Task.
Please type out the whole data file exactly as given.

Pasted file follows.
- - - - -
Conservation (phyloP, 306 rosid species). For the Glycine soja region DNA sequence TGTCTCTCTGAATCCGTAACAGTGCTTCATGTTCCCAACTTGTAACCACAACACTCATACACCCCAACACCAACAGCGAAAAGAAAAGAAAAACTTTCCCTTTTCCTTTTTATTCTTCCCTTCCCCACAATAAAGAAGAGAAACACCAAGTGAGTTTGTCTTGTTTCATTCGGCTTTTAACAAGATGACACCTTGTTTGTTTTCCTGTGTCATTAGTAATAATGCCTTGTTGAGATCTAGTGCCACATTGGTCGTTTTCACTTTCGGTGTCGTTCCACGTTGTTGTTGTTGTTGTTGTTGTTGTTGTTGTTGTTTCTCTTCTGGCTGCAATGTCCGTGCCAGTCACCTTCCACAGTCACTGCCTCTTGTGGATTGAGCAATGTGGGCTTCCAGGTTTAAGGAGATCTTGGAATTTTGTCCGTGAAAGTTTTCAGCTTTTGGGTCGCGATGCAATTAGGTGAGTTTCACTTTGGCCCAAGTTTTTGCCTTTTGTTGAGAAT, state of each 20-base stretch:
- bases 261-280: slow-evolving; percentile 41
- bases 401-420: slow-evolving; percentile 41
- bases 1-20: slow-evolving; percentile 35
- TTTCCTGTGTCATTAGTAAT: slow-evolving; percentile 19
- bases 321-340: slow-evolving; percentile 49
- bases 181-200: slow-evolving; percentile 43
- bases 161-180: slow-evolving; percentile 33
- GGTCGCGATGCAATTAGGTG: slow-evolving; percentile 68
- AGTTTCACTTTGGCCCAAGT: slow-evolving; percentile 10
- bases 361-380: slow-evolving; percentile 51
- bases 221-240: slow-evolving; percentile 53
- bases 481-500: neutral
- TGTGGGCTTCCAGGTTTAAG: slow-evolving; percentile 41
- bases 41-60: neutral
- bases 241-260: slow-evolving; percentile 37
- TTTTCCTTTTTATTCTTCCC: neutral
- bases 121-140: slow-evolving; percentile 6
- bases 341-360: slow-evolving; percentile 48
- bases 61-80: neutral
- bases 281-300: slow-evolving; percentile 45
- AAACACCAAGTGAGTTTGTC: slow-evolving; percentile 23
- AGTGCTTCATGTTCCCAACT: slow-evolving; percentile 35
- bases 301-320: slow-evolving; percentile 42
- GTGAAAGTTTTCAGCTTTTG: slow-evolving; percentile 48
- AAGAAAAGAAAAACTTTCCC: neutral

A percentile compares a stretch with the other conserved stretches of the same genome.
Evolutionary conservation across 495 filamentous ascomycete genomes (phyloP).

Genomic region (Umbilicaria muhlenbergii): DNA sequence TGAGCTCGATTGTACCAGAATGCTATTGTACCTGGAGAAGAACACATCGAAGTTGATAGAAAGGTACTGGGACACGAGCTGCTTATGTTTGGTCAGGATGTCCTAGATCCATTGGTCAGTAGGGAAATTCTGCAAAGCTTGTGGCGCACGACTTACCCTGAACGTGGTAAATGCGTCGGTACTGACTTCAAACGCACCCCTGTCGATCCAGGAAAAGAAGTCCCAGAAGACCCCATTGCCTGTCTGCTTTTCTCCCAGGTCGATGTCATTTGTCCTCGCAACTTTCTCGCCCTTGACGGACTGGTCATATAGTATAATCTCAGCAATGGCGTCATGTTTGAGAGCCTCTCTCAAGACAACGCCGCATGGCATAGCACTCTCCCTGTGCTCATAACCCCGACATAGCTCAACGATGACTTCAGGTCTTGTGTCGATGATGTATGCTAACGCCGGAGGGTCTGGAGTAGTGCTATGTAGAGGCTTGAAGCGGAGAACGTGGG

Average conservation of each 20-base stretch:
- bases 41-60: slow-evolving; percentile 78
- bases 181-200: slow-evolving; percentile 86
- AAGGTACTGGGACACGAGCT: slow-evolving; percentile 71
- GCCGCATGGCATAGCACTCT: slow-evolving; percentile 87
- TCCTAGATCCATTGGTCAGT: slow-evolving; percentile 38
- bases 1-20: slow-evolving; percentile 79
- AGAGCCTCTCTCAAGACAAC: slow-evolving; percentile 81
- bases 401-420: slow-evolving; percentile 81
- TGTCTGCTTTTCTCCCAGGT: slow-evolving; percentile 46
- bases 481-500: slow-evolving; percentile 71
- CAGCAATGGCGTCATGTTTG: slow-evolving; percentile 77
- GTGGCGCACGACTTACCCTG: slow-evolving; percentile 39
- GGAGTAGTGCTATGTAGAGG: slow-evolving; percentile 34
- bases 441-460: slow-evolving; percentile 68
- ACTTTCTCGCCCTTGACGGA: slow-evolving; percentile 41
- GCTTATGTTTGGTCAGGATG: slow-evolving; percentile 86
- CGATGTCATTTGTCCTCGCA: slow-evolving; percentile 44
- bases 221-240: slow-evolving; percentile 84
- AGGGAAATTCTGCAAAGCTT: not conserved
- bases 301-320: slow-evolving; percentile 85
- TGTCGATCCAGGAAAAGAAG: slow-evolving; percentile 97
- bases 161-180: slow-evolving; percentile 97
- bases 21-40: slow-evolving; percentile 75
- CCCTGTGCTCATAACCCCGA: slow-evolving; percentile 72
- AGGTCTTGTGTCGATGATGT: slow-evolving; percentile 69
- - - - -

Conservation (phyloP, 306 rosid species). For the Glycine soja region DNA sequence TGTCTCTCTGAATCCGTAACAGTGCTTCATGTTCCCAACTTGTAACCACAACACTCATACACCCCAACACCAACAGCGAAAAGAAAAGAAAAACTTTCCCTTTTCCTTTTTATTCTTCCCTTCCCCACAATAAAGAAGAGAAACACCAAGTGAGTTTGTCTTGTTTCATTCGGCTTTTAACAAGATGACACCTTGTTTGTTTTCCTGTGTCATTAGTAATAATGCCTTGTTGAGATCTAGTGCCACATTGGTCGTTTTCACTTTCGGTGTCGTTCCACGTTGTTGTTGTTGTTGTTGTTGTTGTTGTTGTTGTTTCTCTTCTGGCTGCAATGTCCGTGCCAGTCACCTTCCACAGTCACTGCCTCTTGTGGATTGAGCAATGTGGGCTTCCAGGTTTAAGGAGATCTTGGAATTTTGTCCGTGAAAGTTTTCAGCTTTTGGGTCGCGATGCAATTAGGTGAGTTTCACTTTGGCCCAAGTTTTTGCCTTTTGTTGAGAAT, state of each 20-base stretch:
- bases 261-280: slow-evolving; percentile 41
- bases 401-420: slow-evolving; percentile 41
- bases 1-20: slow-evolving; percentile 35
- TTTCCTGTGTCATTAGTAAT: slow-evolving; percentile 19
- bases 321-340: slow-evolving; percentile 49
- bases 181-200: slow-evolving; percentile 43
- bases 161-180: slow-evolving; percentile 33
- GGTCGCGATGCAATTAGGTG: slow-evolving; percentile 68
- AGTTTCACTTTGGCCCAAGT: slow-evolving; percentile 10
- bases 361-380: slow-evolving; percentile 51
- bases 221-240: slow-evolving; percentile 53
- bases 481-500: neutral
- TGTGGGCTTCCAGGTTTAAG: slow-evolving; percentile 41
- bases 41-60: neutral
- bases 241-260: slow-evolving; percentile 37
- TTTTCCTTTTTATTCTTCCC: neutral
- bases 121-140: slow-evolving; percentile 6
- bases 341-360: slow-evolving; percentile 48
- bases 61-80: neutral
- bases 281-300: slow-evolving; percentile 45
- AAACACCAAGTGAGTTTGTC: slow-evolving; percentile 23
- AGTGCTTCATGTTCCCAACT: slow-evolving; percentile 35
- bases 301-320: slow-evolving; percentile 42
- GTGAAAGTTTTCAGCTTTTG: slow-evolving; percentile 48
- AAGAAAAGAAAAACTTTCCC: neutral

A percentile compares a stretch with the other conserved stretches of the same genome.
Evolutionary conservation across 495 filamentous ascomycete genomes (phyloP).

Genomic region (Umbilicaria muhlenbergii): DNA sequence TGAGCTCGATTGTACCAGAATGCTATTGTACCTGGAGAAGAACACATCGAAGTTGATAGAAAGGTACTGGGACACGAGCTGCTTATGTTTGGTCAGGATGTCCTAGATCCATTGGTCAGTAGGGAAATTCTGCAAAGCTTGTGGCGCACGACTTACCCTGAACGTGGTAAATGCGTCGGTACTGACTTCAAACGCACCCCTGTCGATCCAGGAAAAGAAGTCCCAGAAGACCCCATTGCCTGTCTGCTTTTCTCCCAGGTCGATGTCATTTGTCCTCGCAACTTTCTCGCCCTTGACGGACTGGTCATATAGTATAATCTCAGCAATGGCGTCATGTTTGAGAGCCTCTCTCAAGACAACGCCGCATGGCATAGCACTCTCCCTGTGCTCATAACCCCGACATAGCTCAACGATGACTTCAGGTCTTGTGTCGATGATGTATGCTAACGCCGGAGGGTCTGGAGTAGTGCTATGTAGAGGCTTGAAGCGGAGAACGTGGG

Average conservation of each 20-base stretch:
- bases 41-60: slow-evolving; percentile 78
- bases 181-200: slow-evolving; percentile 86
- AAGGTACTGGGACACGAGCT: slow-evolving; percentile 71
- GCCGCATGGCATAGCACTCT: slow-evolving; percentile 87
- TCCTAGATCCATTGGTCAGT: slow-evolving; percentile 38
- bases 1-20: slow-evolving; percentile 79
- AGAGCCTCTCTCAAGACAAC: slow-evolving; percentile 81
- bases 401-420: slow-evolving; percentile 81
- TGTCTGCTTTTCTCCCAGGT: slow-evolving; percentile 46
- bases 481-500: slow-evolving; percentile 71
- CAGCAATGGCGTCATGTTTG: slow-evolving; percentile 77
- GTGGCGCACGACTTACCCTG: slow-evolving; percentile 39
- GGAGTAGTGCTATGTAGAGG: slow-evolving; percentile 34
- bases 441-460: slow-evolving; percentile 68
- ACTTTCTCGCCCTTGACGGA: slow-evolving; percentile 41
- GCTTATGTTTGGTCAGGATG: slow-evolving; percentile 86
- CGATGTCATTTGTCCTCGCA: slow-evolving; percentile 44
- bases 221-240: slow-evolving; percentile 84
- AGGGAAATTCTGCAAAGCTT: not conserved
- bases 301-320: slow-evolving; percentile 85
- TGTCGATCCAGGAAAAGAAG: slow-evolving; percentile 97
- bases 161-180: slow-evolving; percentile 97
- bases 21-40: slow-evolving; percentile 75
- CCCTGTGCTCATAACCCCGA: slow-evolving; percentile 72
- AGGTCTTGTGTCGATGATGT: slow-evolving; percentile 69